BIOTA LAB AT BIOFABRICATE 2016
We are entering a new material Age. It is driven by creativity, sustainability, and environmental responsibility. We are beginning to build materials using living systems. Biofabrication, today imagines a world of material manufacture where future consumer products are designed and grown harnessing biological organisms. This is a new design paradigm centred on cultivating materials with living cells. Organisms such as yeast, bacteria, fungi, algae and mammalian cells are fermented, cultured and engineered to synthesise natures materials but with new functional and aesthetic properties.
BiotA Lab exhibits it’s research prototypes – ranging from ‘Bioconcrete’ to ‘Algae – laden hydrogels’ to Mycellium growing Filamentous network fabricated using robotic – extrusion.
Bio-receptive MATERIALS – EPSRC FUNDED RESEARCH PROJECT
November 2015 – April 2016
Led by Professor Marcos Cruz, ‘Computational Seeding of Bio-Receptive Materials’ brings together architects, engineers and biologists to develop an innovative wall-panel system capable of growing microorganisms directly on its surface. The project utilises novel design engineering methods to improve façade performance through the implementation of a new type of biologically receptive concrete.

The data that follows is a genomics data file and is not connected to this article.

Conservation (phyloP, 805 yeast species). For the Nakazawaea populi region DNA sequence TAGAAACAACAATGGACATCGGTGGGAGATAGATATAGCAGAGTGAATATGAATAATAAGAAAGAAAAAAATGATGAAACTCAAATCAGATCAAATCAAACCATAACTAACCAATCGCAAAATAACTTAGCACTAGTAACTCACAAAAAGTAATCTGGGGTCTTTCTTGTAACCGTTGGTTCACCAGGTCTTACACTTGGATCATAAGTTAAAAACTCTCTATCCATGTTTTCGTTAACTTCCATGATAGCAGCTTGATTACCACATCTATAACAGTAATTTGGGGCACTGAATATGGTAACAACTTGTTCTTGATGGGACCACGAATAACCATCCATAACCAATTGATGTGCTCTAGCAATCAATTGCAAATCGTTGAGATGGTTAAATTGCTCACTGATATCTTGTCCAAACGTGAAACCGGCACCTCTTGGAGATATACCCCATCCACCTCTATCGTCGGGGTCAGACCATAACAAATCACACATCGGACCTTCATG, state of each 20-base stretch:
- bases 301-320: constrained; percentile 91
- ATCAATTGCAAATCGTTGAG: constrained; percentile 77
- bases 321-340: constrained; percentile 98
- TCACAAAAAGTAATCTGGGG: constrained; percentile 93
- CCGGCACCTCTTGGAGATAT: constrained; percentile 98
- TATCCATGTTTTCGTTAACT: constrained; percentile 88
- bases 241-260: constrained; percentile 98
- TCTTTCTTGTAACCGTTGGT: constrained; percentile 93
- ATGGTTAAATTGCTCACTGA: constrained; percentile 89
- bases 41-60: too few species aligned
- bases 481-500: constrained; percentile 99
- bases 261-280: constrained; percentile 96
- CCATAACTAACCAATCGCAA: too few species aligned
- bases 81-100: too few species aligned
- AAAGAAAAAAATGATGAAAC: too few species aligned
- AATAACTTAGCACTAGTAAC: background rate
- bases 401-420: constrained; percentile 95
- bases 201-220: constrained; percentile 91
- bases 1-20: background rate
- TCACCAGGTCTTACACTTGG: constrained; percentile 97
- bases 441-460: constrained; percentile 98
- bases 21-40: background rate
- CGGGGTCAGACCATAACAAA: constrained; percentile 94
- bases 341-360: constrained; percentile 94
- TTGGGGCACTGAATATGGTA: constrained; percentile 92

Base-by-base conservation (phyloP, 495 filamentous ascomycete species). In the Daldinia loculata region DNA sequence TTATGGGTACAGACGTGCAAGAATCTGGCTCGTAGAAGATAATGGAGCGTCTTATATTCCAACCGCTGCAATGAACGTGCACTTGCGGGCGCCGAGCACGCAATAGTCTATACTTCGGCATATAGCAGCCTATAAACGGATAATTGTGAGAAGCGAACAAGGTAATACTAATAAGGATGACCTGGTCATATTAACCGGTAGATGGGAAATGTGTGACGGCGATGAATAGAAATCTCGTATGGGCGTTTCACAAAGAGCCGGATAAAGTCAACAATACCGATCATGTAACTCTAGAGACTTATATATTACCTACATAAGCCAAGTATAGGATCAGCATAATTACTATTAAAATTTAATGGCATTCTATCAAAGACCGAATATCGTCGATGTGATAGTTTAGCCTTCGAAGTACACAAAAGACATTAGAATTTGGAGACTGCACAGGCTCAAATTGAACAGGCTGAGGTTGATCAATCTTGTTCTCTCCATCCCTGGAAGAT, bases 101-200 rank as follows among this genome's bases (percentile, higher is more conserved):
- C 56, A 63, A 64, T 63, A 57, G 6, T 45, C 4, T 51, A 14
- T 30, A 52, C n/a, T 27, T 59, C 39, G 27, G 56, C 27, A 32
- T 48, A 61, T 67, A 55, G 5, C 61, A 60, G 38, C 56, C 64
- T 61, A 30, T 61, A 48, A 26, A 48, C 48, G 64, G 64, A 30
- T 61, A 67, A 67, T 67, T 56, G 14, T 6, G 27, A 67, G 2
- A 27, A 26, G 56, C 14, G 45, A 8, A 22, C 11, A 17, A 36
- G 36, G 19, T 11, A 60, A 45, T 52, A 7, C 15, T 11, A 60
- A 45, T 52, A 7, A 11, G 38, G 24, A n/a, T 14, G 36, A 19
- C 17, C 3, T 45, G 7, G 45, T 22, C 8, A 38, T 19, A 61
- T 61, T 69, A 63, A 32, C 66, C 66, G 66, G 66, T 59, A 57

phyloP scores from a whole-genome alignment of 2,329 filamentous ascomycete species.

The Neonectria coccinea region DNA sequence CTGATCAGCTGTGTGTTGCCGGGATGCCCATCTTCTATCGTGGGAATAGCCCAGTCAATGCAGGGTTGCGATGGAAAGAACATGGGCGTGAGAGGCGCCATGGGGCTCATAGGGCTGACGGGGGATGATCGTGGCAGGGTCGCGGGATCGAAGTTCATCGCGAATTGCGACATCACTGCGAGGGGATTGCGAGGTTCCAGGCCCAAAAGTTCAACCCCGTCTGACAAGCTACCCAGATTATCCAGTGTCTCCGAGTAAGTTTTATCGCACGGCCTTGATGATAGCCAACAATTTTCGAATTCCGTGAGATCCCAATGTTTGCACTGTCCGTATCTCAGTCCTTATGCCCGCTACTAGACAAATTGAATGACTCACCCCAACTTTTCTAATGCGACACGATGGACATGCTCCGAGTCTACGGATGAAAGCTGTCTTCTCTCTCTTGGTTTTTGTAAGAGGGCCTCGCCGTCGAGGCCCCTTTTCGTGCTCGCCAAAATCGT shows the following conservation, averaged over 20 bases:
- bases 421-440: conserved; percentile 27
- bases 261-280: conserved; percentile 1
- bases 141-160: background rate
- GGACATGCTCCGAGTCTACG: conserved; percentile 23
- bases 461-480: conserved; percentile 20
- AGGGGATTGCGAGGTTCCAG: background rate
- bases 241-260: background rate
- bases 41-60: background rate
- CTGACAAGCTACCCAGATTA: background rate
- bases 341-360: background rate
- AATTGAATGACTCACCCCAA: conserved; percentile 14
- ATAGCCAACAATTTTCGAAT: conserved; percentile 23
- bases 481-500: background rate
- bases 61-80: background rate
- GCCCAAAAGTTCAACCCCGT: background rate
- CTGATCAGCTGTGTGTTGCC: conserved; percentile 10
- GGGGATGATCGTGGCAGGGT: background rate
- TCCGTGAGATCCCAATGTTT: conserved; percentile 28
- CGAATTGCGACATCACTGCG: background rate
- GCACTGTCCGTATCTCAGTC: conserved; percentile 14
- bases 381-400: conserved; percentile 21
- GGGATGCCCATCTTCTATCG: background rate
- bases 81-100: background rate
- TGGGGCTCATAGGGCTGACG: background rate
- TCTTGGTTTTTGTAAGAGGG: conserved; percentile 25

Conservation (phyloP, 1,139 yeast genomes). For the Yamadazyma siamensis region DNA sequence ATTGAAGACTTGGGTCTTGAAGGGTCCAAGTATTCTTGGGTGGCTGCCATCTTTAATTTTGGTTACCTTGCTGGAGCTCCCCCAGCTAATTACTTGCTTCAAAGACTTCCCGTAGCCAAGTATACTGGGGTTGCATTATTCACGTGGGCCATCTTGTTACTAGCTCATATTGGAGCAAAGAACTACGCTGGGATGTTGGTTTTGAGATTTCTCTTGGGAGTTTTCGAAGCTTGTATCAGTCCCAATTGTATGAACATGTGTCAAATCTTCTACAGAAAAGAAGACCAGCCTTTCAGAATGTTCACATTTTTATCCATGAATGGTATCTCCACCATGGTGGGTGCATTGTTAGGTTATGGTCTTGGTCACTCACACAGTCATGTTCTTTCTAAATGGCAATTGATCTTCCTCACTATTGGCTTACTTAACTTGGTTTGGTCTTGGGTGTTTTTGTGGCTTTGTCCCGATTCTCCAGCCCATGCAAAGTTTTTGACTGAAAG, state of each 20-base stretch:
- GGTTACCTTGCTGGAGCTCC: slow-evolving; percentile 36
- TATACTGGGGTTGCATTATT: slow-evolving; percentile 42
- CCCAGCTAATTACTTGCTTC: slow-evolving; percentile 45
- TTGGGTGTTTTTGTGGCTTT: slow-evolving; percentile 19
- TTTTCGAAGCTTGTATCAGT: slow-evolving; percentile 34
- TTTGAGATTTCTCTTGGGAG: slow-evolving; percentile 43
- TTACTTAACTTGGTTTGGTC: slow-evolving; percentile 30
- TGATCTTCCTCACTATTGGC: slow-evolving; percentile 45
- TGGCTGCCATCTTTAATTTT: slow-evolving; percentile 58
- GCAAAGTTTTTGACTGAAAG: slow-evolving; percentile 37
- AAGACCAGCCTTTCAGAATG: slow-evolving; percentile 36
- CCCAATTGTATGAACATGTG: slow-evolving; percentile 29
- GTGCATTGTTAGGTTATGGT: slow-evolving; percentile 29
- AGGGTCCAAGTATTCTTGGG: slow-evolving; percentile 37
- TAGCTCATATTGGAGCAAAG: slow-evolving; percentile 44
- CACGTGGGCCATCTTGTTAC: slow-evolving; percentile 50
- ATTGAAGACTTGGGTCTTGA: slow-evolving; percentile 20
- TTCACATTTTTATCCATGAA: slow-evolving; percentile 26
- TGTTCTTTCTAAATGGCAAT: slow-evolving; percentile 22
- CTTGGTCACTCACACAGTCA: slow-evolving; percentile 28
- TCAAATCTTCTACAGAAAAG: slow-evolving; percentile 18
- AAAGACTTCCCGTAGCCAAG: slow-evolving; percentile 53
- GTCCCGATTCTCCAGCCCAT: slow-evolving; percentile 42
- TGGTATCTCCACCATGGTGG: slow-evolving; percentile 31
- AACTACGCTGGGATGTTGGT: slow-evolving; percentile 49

WORKSHOP AT KEW GARDENS, WAKEHURST
Master Research students visited the Millennium Seed bank at Kew gardens, Wakehurst. An interactive workshop was further organised, introducing basic lab – based spherification techniques with Algae.
BIOTA LAB AND C-BIOM.A GROUP CONJOINT CRITS AT IAAC BARCELONA
Bartlett and IAAC Students get together in a cross-crit, presenting and discussing on the years work and different research methodologies adopted at both the Design schools.
Bio-receptive DESIGN: A NOVEL APPROACH TO BIODIGITAL MATERIALITY
PUBLICATION – ARCHITECTURE RESEARCH QUARTERLY
The Emergence of Bio-receptive design is a new material phenomenon that is changing the environmental and biologically-integrated performativity of architecture.
BIOTA LAB AT BIOFABRICATE 2015